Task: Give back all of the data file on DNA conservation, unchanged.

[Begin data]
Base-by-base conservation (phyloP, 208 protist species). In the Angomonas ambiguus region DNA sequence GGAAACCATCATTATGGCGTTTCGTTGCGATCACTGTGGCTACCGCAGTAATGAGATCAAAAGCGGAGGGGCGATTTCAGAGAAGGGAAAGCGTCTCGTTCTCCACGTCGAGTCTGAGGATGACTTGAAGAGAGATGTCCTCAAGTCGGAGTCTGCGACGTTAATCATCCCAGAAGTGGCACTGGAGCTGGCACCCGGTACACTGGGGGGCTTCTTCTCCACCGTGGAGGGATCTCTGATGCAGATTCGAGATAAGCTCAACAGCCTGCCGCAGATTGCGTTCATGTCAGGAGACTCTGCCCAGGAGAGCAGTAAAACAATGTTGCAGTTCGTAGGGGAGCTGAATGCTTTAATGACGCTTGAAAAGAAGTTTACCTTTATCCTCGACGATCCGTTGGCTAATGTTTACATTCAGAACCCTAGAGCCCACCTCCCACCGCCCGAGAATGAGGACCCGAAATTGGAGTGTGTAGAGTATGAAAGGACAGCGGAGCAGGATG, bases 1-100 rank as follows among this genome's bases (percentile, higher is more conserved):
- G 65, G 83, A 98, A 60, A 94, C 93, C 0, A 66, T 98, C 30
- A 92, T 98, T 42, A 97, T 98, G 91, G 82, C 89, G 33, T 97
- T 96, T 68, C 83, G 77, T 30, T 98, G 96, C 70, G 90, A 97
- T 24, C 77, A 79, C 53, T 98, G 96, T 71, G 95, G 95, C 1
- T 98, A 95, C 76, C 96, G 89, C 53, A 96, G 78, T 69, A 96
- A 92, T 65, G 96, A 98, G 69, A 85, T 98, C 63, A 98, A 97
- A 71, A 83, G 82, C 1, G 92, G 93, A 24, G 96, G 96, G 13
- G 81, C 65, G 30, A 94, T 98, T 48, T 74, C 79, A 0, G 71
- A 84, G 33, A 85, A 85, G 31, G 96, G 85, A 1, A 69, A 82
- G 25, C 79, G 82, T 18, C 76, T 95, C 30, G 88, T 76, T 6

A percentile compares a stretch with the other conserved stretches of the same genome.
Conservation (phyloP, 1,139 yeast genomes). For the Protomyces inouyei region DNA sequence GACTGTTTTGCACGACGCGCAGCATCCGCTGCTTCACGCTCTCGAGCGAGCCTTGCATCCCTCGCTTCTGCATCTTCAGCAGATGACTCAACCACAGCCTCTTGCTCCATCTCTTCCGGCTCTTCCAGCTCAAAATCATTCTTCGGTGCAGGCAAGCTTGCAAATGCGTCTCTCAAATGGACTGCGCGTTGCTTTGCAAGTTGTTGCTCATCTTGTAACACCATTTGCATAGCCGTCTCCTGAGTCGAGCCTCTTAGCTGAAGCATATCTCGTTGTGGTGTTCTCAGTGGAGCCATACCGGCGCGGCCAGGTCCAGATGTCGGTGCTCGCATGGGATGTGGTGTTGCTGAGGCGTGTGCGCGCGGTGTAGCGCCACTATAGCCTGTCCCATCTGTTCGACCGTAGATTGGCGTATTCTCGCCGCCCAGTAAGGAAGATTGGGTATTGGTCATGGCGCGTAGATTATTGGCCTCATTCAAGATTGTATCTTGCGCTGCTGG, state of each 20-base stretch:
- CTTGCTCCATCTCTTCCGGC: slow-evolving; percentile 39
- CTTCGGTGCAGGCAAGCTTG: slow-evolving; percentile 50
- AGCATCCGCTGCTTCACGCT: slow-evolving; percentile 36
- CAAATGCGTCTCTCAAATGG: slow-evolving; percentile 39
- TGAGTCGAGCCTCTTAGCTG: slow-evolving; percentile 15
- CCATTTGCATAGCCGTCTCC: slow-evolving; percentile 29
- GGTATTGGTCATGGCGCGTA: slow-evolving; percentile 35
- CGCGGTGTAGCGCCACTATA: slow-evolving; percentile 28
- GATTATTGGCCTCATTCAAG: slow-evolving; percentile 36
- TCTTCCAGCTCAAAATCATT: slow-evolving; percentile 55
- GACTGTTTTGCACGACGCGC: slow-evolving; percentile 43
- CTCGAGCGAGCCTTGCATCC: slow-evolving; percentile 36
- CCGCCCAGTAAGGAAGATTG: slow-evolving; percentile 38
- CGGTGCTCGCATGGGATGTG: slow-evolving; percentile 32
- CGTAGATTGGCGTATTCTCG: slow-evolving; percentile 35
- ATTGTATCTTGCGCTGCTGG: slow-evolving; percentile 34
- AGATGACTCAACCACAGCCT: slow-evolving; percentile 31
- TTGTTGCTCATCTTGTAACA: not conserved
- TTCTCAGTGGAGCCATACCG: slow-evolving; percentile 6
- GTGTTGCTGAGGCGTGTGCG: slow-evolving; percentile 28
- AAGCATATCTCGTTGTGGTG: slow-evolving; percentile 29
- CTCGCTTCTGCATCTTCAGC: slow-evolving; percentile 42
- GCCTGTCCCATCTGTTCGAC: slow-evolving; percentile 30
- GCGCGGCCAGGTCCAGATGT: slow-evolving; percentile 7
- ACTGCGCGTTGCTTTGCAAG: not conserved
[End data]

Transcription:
Base-by-base conservation (phyloP, 208 protist species). In the Angomonas ambiguus region DNA sequence GGAAACCATCATTATGGCGTTTCGTTGCGATCACTGTGGCTACCGCAGTAATGAGATCAAAAGCGGAGGGGCGATTTCAGAGAAGGGAAAGCGTCTCGTTCTCCACGTCGAGTCTGAGGATGACTTGAAGAGAGATGTCCTCAAGTCGGAGTCTGCGACGTTAATCATCCCAGAAGTGGCACTGGAGCTGGCACCCGGTACACTGGGGGGCTTCTTCTCCACCGTGGAGGGATCTCTGATGCAGATTCGAGATAAGCTCAACAGCCTGCCGCAGATTGCGTTCATGTCAGGAGACTCTGCCCAGGAGAGCAGTAAAACAATGTTGCAGTTCGTAGGGGAGCTGAATGCTTTAATGACGCTTGAAAAGAAGTTTACCTTTATCCTCGACGATCCGTTGGCTAATGTTTACATTCAGAACCCTAGAGCCCACCTCCCACCGCCCGAGAATGAGGACCCGAAATTGGAGTGTGTAGAGTATGAAAGGACAGCGGAGCAGGATG, bases 1-100 rank as follows among this genome's bases (percentile, higher is more conserved):
- G 65, G 83, A 98, A 60, A 94, C 93, C 0, A 66, T 98, C 30
- A 92, T 98, T 42, A 97, T 98, G 91, G 82, C 89, G 33, T 97
- T 96, T 68, C 83, G 77, T 30, T 98, G 96, C 70, G 90, A 97
- T 24, C 77, A 79, C 53, T 98, G 96, T 71, G 95, G 95, C 1
- T 98, A 95, C 76, C 96, G 89, C 53, A 96, G 78, T 69, A 96
- A 92, T 65, G 96, A 98, G 69, A 85, T 98, C 63, A 98, A 97
- A 71, A 83, G 82, C 1, G 92, G 93, A 24, G 96, G 96, G 13
- G 81, C 65, G 30, A 94, T 98, T 48, T 74, C 79, A 0, G 71
- A 84, G 33, A 85, A 85, G 31, G 96, G 85, A 1, A 69, A 82
- G 25, C 79, G 82, T 18, C 76, T 95, C 30, G 88, T 76, T 6

A percentile compares a stretch with the other conserved stretches of the same genome.
Conservation (phyloP, 1,139 yeast genomes). For the Protomyces inouyei region DNA sequence GACTGTTTTGCACGACGCGCAGCATCCGCTGCTTCACGCTCTCGAGCGAGCCTTGCATCCCTCGCTTCTGCATCTTCAGCAGATGACTCAACCACAGCCTCTTGCTCCATCTCTTCCGGCTCTTCCAGCTCAAAATCATTCTTCGGTGCAGGCAAGCTTGCAAATGCGTCTCTCAAATGGACTGCGCGTTGCTTTGCAAGTTGTTGCTCATCTTGTAACACCATTTGCATAGCCGTCTCCTGAGTCGAGCCTCTTAGCTGAAGCATATCTCGTTGTGGTGTTCTCAGTGGAGCCATACCGGCGCGGCCAGGTCCAGATGTCGGTGCTCGCATGGGATGTGGTGTTGCTGAGGCGTGTGCGCGCGGTGTAGCGCCACTATAGCCTGTCCCATCTGTTCGACCGTAGATTGGCGTATTCTCGCCGCCCAGTAAGGAAGATTGGGTATTGGTCATGGCGCGTAGATTATTGGCCTCATTCAAGATTGTATCTTGCGCTGCTGG, state of each 20-base stretch:
- CTTGCTCCATCTCTTCCGGC: slow-evolving; percentile 39
- CTTCGGTGCAGGCAAGCTTG: slow-evolving; percentile 50
- AGCATCCGCTGCTTCACGCT: slow-evolving; percentile 36
- CAAATGCGTCTCTCAAATGG: slow-evolving; percentile 39
- TGAGTCGAGCCTCTTAGCTG: slow-evolving; percentile 15
- CCATTTGCATAGCCGTCTCC: slow-evolving; percentile 29
- GGTATTGGTCATGGCGCGTA: slow-evolving; percentile 35
- CGCGGTGTAGCGCCACTATA: slow-evolving; percentile 28
- GATTATTGGCCTCATTCAAG: slow-evolving; percentile 36
- TCTTCCAGCTCAAAATCATT: slow-evolving; percentile 55
- GACTGTTTTGCACGACGCGC: slow-evolving; percentile 43
- CTCGAGCGAGCCTTGCATCC: slow-evolving; percentile 36
- CCGCCCAGTAAGGAAGATTG: slow-evolving; percentile 38
- CGGTGCTCGCATGGGATGTG: slow-evolving; percentile 32
- CGTAGATTGGCGTATTCTCG: slow-evolving; percentile 35
- ATTGTATCTTGCGCTGCTGG: slow-evolving; percentile 34
- AGATGACTCAACCACAGCCT: slow-evolving; percentile 31
- TTGTTGCTCATCTTGTAACA: not conserved
- TTCTCAGTGGAGCCATACCG: slow-evolving; percentile 6
- GTGTTGCTGAGGCGTGTGCG: slow-evolving; percentile 28
- AAGCATATCTCGTTGTGGTG: slow-evolving; percentile 29
- CTCGCTTCTGCATCTTCAGC: slow-evolving; percentile 42
- GCCTGTCCCATCTGTTCGAC: slow-evolving; percentile 30
- GCGCGGCCAGGTCCAGATGT: slow-evolving; percentile 7
- ACTGCGCGTTGCTTTGCAAG: not conserved